When it comes to finishing your parts, surface finishing is a crucial end process. But with so many surface finishing technologies and methods to choose from, and the different surface finish and flatness achievable depending on the method you choose, it’s important to choose the right one.
In this blog we explore the different types of surface finishing technologies available and what they do, so you can feel confident you’re choosing the right process type and method for your parts.
Lapping Process – ideal for accuracy, correction or refinement
Lapping is a finishing process that is carried out using loose abrasives. In the lapping process, smoothing is achieved by the abrasive grains – these are supported by the lap, which acts as a cutting tool shank. And, as it doesn’t require the use of holding devices, there’s no work-piece distortion.
Lapping is ideal if you want finishing processes such as an extreme accuracy of dimensions, refinement of surface finish, correction of minor imperfections of shape or if you need to produce a close fit between mating surfaces.
Polishing Process – ideal for surface finishes
Polishing is generally used to generate a reflective surface and is usually carried out after a lapping operation. This means that using the polishing process is ideal if you want to improve appearances as the method delivers a fantastic surface finish.
You can also use the polishing process for sealing surfaces, optically measuring flatness, improving the optical qualities of materials and for improving electrical contact.
Chemical Mechanical Polishing (CMP) – ideal for smoothing surfaces
Often referred to as CMP Polishing, this surface finishing process sees the top surface of a wafer being polished with a slurry containing an abrasive grit, suspended within reactive chemical agents. Highly versatile, CMP is designed for use in polishing applications where geometric precision and surface quality are of paramount importance.
By using a combination of chemical etching and free abrasive polishing, chemical mechanical polishing will help smooth surfaces as the polishing action is partly mechanical and partly chemical. This also means that the mechanical element of the process applies downward pressure while the chemical reaction that takes place increases the material removal rate – and this is usually tailored to suit the type of material being processed.
This process is also commonly used if scratch free microscopic images are needed (such metallurgical samples for micro hardness testing) or if there is a need for a very low Ra.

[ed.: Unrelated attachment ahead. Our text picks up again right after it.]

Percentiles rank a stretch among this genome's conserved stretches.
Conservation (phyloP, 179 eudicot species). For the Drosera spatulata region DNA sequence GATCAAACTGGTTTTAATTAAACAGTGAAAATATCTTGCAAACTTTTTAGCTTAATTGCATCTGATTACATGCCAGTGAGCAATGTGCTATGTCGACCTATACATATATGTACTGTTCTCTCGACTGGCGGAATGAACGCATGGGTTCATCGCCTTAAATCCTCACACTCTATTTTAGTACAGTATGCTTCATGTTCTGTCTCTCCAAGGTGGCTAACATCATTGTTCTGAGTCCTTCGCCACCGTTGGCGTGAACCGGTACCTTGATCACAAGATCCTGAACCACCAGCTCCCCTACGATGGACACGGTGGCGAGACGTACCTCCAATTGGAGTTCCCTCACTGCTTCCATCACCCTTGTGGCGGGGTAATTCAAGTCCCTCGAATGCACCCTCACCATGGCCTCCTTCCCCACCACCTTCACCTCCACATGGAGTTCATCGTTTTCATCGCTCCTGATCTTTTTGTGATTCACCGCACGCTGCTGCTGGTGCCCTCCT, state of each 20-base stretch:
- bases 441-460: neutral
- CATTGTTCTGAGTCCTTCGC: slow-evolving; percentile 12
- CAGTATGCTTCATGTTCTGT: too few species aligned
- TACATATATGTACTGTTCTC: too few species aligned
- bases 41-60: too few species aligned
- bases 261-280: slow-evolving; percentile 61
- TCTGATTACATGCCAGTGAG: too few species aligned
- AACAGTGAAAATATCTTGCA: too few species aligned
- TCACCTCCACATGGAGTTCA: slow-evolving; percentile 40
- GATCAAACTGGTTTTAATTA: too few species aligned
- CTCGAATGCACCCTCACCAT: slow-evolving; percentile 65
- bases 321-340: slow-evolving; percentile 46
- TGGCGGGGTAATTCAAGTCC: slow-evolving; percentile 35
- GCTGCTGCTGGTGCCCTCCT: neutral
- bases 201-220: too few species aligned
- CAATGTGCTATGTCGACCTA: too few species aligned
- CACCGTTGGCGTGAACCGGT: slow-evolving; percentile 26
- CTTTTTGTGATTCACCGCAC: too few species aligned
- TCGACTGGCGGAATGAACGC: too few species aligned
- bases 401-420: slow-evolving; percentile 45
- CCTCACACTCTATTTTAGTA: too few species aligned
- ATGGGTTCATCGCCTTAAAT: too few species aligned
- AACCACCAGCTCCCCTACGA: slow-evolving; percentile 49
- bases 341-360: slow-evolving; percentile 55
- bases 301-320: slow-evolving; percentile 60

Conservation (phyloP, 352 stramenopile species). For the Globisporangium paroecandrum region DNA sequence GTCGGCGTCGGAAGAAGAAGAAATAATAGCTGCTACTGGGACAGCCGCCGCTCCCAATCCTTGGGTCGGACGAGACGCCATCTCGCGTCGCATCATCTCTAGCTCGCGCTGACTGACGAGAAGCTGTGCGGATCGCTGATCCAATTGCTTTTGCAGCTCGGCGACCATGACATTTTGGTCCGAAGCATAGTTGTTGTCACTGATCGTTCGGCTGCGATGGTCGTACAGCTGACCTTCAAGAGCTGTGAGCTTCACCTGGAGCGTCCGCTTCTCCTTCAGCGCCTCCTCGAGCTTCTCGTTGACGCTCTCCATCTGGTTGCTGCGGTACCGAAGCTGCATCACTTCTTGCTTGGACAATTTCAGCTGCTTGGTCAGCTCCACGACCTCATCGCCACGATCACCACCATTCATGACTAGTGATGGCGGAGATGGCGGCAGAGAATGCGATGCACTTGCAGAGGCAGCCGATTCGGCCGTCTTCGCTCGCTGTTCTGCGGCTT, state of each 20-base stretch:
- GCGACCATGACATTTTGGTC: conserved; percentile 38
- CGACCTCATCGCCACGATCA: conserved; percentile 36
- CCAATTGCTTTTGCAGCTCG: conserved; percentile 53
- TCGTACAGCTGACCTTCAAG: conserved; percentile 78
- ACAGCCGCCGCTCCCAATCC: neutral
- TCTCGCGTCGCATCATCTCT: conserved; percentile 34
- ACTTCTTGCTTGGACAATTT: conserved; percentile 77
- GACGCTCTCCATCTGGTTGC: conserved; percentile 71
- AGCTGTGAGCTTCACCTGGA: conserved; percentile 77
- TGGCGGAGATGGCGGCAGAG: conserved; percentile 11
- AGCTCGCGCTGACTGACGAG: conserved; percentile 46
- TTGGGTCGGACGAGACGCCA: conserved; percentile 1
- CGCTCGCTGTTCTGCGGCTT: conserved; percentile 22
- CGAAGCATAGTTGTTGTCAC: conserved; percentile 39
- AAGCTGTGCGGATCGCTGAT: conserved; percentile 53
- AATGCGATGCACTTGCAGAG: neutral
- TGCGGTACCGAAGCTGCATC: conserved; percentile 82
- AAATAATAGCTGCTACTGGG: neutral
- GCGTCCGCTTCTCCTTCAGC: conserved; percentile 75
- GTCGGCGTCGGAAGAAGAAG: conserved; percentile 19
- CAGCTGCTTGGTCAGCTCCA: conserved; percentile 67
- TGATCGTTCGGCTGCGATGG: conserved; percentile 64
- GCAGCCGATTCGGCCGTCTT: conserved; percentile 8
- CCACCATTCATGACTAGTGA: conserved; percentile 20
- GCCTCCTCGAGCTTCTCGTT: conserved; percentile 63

Dry Electropolishing – ideal for delivering mirror-like finishes
By preserving the geometry of the cast or machined component without rounding edges, Dry Electropolishing can remove grinding patterns for fantastic, mirror-like finishes.
Effectively reducing roughness, this surface finishing option can also achieve complex geometries without any micro-scratches on the surface – all whilst maintaining component tolerances.
Centrifugal Polishing – ideal for a rapid cutting action
A rapid cutting action is produced the turret and the barrels rotate at high speed in opposing directions and the resultant centrifugal force increases the weight of the abrasive media in the barrels which slides against the components, also in the barrels.
The drive mechanism of a Centrifugal Polishing machine is also designed to produce high ‘G’ forces of 5-25 times than normal gravity with 3 or 4 hexagonal/circular barrels mounted on a turret, which generates a very high gravitational force. Centrifugal polishing can be 10 times faster than vibratory finishing, producing superior finishes such as mirror finishing, reducing significant surface roughness or removing surface defects.
Vibratory Finishing – ideal for deburring and brightening
Vibratory finishing is one of the most common types of mass finishing processes that is used to deburr, radius, descale, burnish, clean, and brighten small workpieces.
For this type of operation, specially shaped pellets of media are used and placed into the vibratory tumbler. These are then moved in a circular motion whereby the media will grind against the part to get the desired finish.
Drag Finishing – ideal for complex parts with high specs
Drag finishing is a specialised version of vibratory finishing with the main difference being that drag finishing is typically for complex parts with high surface finishing specifications. Its applications range from high-gloss polishing, degreasing and descaling of metal components.
The parts that require deburring and finishing are mechanically dragged through the media while attached to fixtures, preventing the parts from contacting one another.
Grinding Process – ideal for surface finishing in hard materials
Grinding is an abrasive machining process that uses coarser abrasive material. It’s specially indicated for surface finishing in hard materials in order to obtain low surface roughness and achieve tight tolerances.
There are numerous surface finishing methods, with different end results depending on the finish you want to achieve. If you require more information or guidance on what to choose, please get in touch, and one of our customer service team will be happy to help.